An assessment of “Good Morning, Mr Paik Nam June”
Korean Cultural Centre, UK, 1 Feb – 2 Mar, Mon-Fri 9:30 – 5:30
It must be a very attractive prospect to be offered the job of curating a prestigious exhibition at the high-profile launch of a cultural centre. Having a blank canvas to work on certainly must be appealing. But the flip side of the deal is that, when you only know the exhibition space from the designer’s drawing board rather than in real life you are working with rather an unknown quantity. And when the inevitable nightmare comes, and you are trying to hang the show as builders struggle to finish the job, you must start to wonder if you were wise to take the job on.
The objectives of the exhibition are laudible. Anchored around three single-channel video works by Korea’s best-known modern artist internationally, Nam June Paik, is a kaleidoscopic view of work by other Korean artists, both established and emerging.
Unfortunately the space is not ideal for the works being displayed. Most importantly, with three or four video works playing simultaneously in close proximity, inevitably the sound from one work floats around the corner or over the top of the partition to distract you as you are trying to focus on another. Another shortcoming: one work is shown on multiple screens facing Northumberland Avenue, of course to attract the passing punter. In order to view the work from inside the Centre you are forced up against the window. Viewing the screens so close I was reminded why it was that I never once considered buying a plasma TV: the picture is just too fuzzy. This was partly the fault of the video work itself (which included some poor quality satellite broadcasting), but the reproduction on the LCD screens was noticeably better.
And just to get all my gripes about the physical aspects of the exhibition out of my system, one work is hung in so profoundly unsympathetic a position as to almost deny its point. The large format black and white photograph of a bamboo forest by Kim Daesoo encourages you to stand in front of it and contemplate its peacefulness. The notes accompanying the exhibition highlight the work’s links to the traditional style of Eastern painting: black ink on paper. But as you look at the work, more than anything else you see, reflected in the glass, the noisy day-glo red of the wall behind you, the semi-naked cellist in one of the video works, and the free-standing screen with boldly-coloured cartoon characters.
Thus the exhibition, intentionally or not, reproduces the liveliness of a busy street in Seoul, where you are not permitted to stand and contemplate, but instead are jostled every which way by your fellow human beings and are assaulted by different noises and sensations from all sides.
As for the works themselves, there are certainly some high-profile and talented artists represented. The headline artist is of course Nam June Paik. One of the works on show appeared to be his 1984 project Good Morning Mr Orwell: a global simultaneous broadcast marking the beginning of the ominous year. Live from Seoul came a broadcast of a shaman blessing a satellite, perfectly encapsulating one of the strand of the Korean national branding: cutting edge but still retaining traditions. The obligatory not terribly illuminating interview follows.
The challenge I find with video work is that while you know fairly quickly whether a painting is going to interest you, with a video you’ve pretty much got to watch it all the way through to figure out whether it’s got anything to say. And when you’re constrained to a quick visit to a show at lunchtime, and the three video works interfere with each other aurally, it’s pretty difficult to work out whether it’s worth your while investing the time with them. However, there seemed to be a lot of cellos involved.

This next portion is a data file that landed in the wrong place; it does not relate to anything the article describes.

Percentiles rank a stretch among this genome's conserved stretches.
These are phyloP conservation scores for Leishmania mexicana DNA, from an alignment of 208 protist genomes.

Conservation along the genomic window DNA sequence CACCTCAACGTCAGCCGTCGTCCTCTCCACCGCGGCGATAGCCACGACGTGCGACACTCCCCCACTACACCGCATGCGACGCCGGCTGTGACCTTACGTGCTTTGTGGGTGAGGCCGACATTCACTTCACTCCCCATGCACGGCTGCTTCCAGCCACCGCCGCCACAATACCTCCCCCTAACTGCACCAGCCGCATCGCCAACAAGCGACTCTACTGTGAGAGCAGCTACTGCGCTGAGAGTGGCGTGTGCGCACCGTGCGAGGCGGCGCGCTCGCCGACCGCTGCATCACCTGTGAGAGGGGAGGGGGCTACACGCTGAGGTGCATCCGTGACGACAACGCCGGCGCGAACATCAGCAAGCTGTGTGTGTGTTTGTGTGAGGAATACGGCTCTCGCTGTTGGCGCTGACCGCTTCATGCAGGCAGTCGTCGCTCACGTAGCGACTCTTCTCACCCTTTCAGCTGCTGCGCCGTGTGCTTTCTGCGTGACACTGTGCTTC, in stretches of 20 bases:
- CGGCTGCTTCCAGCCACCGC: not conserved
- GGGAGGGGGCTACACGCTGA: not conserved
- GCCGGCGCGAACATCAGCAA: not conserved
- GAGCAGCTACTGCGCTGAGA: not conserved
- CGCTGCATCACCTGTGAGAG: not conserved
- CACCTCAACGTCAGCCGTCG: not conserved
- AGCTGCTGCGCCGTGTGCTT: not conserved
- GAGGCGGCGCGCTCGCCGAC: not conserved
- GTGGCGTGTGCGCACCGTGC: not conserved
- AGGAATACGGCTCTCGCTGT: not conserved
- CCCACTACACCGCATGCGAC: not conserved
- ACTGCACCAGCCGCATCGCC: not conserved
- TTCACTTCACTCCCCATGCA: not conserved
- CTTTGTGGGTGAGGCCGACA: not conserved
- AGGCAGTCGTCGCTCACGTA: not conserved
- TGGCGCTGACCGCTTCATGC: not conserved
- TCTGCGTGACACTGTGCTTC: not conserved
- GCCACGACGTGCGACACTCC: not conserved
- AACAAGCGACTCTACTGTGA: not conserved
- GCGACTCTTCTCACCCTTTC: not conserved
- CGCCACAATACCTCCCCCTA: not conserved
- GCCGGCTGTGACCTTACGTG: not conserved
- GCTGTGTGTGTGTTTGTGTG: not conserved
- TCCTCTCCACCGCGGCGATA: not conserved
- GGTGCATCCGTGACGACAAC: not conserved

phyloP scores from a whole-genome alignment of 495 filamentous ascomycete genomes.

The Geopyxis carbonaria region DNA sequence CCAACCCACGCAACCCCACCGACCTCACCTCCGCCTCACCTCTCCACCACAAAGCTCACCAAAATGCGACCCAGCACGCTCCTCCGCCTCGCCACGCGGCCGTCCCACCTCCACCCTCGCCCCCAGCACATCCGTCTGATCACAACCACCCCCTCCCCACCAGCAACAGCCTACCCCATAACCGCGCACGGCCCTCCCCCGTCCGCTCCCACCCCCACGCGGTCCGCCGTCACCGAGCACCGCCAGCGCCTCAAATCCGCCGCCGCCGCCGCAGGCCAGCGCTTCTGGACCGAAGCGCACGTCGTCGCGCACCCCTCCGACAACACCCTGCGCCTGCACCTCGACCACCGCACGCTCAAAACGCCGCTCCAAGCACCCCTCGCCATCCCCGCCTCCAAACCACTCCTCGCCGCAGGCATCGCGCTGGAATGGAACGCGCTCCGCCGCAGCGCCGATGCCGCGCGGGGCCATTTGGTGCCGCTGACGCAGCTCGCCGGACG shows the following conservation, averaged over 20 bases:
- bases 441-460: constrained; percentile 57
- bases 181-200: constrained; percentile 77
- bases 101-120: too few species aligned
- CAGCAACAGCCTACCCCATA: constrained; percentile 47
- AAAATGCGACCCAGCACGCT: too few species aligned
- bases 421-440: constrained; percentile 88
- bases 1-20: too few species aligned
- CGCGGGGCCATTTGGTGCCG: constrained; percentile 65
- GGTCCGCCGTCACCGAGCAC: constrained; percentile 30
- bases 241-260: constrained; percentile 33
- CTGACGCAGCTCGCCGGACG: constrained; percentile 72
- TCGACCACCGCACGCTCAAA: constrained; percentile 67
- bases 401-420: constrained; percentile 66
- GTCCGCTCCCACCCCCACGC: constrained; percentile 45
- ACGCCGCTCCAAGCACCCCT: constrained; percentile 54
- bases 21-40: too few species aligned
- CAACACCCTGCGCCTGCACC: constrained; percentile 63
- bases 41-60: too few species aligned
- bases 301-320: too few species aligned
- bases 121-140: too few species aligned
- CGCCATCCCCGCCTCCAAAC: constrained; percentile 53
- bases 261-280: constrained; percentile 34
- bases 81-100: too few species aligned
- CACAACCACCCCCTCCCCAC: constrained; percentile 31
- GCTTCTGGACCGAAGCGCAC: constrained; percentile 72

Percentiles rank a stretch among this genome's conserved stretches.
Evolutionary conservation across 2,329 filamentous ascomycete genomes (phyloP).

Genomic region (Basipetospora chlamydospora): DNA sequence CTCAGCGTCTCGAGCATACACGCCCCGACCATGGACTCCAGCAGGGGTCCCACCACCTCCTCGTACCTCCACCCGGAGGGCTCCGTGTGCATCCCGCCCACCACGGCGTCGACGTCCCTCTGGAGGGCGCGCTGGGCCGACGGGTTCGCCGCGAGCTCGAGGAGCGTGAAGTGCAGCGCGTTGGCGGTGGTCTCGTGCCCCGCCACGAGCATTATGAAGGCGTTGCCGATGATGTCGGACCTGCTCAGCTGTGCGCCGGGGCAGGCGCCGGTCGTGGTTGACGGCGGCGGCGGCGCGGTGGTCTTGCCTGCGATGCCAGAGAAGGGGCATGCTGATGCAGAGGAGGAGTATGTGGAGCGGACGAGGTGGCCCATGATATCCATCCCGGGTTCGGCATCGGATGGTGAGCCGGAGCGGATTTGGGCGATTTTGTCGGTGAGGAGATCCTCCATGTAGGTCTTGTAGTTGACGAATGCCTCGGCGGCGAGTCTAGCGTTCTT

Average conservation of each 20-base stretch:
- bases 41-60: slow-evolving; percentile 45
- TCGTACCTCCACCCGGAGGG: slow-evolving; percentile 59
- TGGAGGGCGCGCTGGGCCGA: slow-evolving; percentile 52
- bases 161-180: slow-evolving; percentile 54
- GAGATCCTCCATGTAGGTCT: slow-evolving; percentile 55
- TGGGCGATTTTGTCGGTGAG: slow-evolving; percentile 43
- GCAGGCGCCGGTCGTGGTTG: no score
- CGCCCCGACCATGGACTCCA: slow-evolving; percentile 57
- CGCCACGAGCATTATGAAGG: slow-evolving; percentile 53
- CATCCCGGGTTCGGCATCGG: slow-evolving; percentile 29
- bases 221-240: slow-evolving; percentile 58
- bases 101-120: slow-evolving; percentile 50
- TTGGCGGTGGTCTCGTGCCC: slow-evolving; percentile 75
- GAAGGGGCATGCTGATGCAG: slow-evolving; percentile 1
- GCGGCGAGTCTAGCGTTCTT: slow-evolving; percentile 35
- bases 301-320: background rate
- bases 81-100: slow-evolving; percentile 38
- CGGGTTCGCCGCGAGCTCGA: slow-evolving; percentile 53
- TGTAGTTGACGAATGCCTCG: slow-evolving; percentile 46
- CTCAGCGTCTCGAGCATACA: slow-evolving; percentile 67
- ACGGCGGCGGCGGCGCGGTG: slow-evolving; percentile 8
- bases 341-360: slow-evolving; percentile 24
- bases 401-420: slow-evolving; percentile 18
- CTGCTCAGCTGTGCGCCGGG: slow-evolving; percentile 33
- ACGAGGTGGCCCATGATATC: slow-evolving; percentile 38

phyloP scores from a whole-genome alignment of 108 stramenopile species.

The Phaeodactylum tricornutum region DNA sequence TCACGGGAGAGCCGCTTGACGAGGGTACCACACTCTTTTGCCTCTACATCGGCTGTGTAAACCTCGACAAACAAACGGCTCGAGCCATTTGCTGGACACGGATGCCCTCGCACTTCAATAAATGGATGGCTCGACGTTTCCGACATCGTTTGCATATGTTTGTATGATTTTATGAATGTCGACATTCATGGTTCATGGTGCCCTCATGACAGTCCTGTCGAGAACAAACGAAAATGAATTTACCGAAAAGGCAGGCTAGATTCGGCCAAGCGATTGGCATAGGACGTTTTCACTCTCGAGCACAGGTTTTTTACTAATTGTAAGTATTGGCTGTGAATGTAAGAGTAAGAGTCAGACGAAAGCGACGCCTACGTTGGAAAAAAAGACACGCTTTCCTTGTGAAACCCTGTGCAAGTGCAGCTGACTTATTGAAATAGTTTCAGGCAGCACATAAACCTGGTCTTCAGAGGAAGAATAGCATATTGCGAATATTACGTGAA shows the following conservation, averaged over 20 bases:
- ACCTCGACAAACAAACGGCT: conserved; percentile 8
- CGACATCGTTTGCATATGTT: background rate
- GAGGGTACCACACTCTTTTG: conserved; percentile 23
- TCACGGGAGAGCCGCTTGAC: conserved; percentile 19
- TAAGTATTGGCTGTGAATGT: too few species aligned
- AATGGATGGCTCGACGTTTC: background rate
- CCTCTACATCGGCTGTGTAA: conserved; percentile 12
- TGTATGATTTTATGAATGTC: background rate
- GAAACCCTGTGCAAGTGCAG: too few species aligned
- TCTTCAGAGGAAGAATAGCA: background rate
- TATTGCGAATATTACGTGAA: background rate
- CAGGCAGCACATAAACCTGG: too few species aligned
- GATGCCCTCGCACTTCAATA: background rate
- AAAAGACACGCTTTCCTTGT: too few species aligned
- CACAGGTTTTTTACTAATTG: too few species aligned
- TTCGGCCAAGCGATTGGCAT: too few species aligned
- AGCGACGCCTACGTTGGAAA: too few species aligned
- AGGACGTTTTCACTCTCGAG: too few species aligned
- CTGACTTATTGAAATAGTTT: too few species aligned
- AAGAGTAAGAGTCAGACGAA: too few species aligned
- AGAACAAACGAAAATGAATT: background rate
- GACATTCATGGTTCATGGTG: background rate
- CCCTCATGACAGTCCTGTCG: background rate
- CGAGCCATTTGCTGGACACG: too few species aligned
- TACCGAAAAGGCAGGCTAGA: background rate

Of the remaining work my own particular favourite is by one of the more senior Koreans artists, Song Soonam, a pair of colourful flower paintings inspired by the folk-art genre. Song is a long-established artist, and earlier in his career was known for experimenting with more monochrome literati-style ink painting. But this was not the occasion for a retrospective of his work and development.
The exhibition spans a wide range of themes: aspects of Division are explored by Atta Kim’s 8-hour exposure photograph of the DMZ (a seemingly tranquil landscape, but with a barbed-wire fence in the foreground), by Kim Jiwon’s Mendrami (shown last year at Asia House) and a still from Lee Yongbaek’s prowling Angel Soldier (shown last year at the Circuit Diagram show). Aspects of the female form are explored by Debbie Han’s Three Graces (recently shown at I-MYU), Yoon Miyeon’s hybrid Korean / western Elizabethan queen; and the voyeuristic Costume of Painter Kiss by Bae Junsung, which, viewed from one angle is a classical western-style painting of an embrace (strangely situated in front of what seems to be an altar), while viewed from another the male of the couple disappears and the female is naked.
The accompanying notes are helpful and informative1 and certainly make us want to explore some of the artists further.
Inevitably though, in setting a particular work in a horizontal context (setting it beside that of many other artists) the vertical context (placing the work in the development of the particular artist’s career) is lost, and we are faced with a pick-and-mix hors d’oeuvre rather than a satisfying meal. But it has certainly whetted the appetite for more in-depth explorations.
To have launched the KCC with a show that is an outstanding success would have left nowhere to go. As it is, what we have is a selection of interesting and varied work, and we can look forward to future exhibitions which have the luxury of working with a finished space.
- Good Morning, Mr Nam June Paik official website
- it is flattering to see some of LKL’s own language creeping in to the description of the work of one of the artists